Incubation of depression: ECM assembly and parvalbumin interneurons after stress

Sabine Spijker*, Maija Kreetta Koskinen, Danai Riga

*Corresponding author for this work

Research output: Contribution to JournalReview articleAcademicpeer-review


The extracellular space is occupied by a complex network of proteins creating a mesh-like assembly known as the extracellular matrix (ECM). ECM assembles into dense net-like structures, perineuronal nets (PNNs), that envelope cell somas and proximal neurites of predominantly parvalbumin+-(PV+) interneurons. ECM regulates cell-to-cell communication, thereby modulating neuronal network function. Accumulating evidence points to the importance of network dysfunction in the pathophysiology of psychiatric diseases, in which stress acts as a major predisposing factor. Here we review stress-induced changes in ECM/PNNs and PV+-interneurons in preclinical models of (or for) depression, with a special focus on social stress. We argue that the direction of these alterations largely depends on stress recency, as well as on stress timing and the brain region under investigation. A biphasic temporal regulation of ECM/PNNs and PV+-interneuron function is typically observed after stress. Understanding the complex mechanisms underlying ECM organization in relation to stress-induced molecular, cellular and network changes is crucial to further decipher the implications of ECM remodeling in the incubation of depressive symptoms.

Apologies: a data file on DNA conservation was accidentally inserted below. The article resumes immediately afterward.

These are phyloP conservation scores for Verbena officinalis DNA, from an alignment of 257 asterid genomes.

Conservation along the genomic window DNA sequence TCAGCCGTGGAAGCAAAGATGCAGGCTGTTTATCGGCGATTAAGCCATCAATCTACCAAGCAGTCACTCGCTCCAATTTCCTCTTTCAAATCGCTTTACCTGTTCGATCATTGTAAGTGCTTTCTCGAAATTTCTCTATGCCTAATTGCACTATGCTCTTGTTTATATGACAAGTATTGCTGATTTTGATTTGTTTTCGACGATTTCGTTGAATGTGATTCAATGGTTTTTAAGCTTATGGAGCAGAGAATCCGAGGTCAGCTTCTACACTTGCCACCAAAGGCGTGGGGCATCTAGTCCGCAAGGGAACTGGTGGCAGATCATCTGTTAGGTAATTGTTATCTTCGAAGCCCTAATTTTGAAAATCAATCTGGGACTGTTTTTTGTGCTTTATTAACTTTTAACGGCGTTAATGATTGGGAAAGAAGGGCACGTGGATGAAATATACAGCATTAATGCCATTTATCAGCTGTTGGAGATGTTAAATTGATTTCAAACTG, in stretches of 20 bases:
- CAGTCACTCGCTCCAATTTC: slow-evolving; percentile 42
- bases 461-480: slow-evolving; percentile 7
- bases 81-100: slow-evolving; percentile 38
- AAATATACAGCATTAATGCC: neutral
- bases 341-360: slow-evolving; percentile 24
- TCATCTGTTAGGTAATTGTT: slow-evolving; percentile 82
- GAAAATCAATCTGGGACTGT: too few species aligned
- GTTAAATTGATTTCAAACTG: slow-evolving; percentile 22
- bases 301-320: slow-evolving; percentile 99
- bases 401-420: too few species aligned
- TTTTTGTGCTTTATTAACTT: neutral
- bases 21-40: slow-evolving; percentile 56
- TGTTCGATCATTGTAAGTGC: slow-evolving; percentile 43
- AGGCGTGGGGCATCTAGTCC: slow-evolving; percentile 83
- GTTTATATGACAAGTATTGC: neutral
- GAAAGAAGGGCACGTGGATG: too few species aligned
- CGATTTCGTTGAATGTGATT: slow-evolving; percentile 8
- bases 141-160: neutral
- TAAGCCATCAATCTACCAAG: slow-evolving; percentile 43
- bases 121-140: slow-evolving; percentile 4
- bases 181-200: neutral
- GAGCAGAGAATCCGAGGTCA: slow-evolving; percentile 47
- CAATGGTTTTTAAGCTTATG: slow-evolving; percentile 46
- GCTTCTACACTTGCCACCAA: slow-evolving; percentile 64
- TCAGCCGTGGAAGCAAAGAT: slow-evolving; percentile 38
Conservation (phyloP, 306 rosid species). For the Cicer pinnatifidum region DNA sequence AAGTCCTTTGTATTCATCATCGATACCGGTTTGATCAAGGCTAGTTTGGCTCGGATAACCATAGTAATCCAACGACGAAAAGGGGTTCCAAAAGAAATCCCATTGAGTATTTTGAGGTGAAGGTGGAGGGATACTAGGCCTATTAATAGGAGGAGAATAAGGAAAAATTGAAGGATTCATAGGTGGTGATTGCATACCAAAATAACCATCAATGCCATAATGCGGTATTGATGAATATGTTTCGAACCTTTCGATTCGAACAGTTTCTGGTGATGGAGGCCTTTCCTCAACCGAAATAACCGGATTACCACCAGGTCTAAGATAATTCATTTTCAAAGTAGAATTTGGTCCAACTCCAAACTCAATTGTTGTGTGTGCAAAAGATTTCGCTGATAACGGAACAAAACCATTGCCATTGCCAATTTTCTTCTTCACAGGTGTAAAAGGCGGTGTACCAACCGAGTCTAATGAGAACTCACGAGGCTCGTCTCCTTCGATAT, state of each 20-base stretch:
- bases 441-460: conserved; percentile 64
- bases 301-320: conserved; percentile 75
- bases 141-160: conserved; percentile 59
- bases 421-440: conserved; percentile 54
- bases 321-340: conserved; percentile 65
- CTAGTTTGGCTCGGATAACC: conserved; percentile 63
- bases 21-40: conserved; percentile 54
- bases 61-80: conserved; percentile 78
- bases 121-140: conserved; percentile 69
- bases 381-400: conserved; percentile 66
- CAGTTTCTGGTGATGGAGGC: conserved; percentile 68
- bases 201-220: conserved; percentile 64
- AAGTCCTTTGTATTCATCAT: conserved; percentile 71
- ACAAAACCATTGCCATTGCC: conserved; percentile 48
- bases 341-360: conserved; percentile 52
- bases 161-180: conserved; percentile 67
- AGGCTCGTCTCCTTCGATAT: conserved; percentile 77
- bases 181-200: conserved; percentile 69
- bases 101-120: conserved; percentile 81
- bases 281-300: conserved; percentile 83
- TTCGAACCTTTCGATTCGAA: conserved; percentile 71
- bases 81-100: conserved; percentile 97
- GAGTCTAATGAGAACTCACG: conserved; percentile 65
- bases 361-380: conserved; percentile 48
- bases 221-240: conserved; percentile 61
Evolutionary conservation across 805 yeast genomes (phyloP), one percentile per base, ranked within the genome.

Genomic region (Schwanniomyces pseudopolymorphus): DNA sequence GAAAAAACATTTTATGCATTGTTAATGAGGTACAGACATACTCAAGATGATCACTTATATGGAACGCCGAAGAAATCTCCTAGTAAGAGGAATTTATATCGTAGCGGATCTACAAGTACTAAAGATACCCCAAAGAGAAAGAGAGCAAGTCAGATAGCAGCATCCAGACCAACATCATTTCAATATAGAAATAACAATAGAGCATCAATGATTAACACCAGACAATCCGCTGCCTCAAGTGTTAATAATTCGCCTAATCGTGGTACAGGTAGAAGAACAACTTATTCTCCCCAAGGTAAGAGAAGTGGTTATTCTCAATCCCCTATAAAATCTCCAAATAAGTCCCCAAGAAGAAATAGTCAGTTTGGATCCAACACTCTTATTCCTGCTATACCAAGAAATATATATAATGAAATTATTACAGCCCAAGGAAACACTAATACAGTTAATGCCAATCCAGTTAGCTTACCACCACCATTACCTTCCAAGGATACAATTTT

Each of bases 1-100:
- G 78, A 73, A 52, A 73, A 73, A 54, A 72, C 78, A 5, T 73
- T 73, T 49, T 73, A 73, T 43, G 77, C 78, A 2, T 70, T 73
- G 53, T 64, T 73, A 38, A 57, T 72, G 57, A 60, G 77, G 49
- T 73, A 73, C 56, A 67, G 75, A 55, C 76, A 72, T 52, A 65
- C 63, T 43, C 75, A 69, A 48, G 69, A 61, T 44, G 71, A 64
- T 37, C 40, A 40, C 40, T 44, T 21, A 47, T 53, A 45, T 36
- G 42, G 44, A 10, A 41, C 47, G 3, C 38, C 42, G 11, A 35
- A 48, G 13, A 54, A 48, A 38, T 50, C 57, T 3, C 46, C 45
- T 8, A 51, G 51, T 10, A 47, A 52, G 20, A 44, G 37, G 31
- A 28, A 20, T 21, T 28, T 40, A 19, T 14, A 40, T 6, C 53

Original languageEnglish
Pages (from-to)65-79
Number of pages15
JournalNeuroscience and Biobehavioral Reviews
Publication statusPublished - Nov 2020


  • Chronic mild/unpredictable stress
  • Early life stress
  • Experience-dependent plasticity
  • Hippocampus
  • Hyper-excitability
  • Hypo-excitability
  • Prefrontal cortex
  • Restraint stress
  • Social defeat stress


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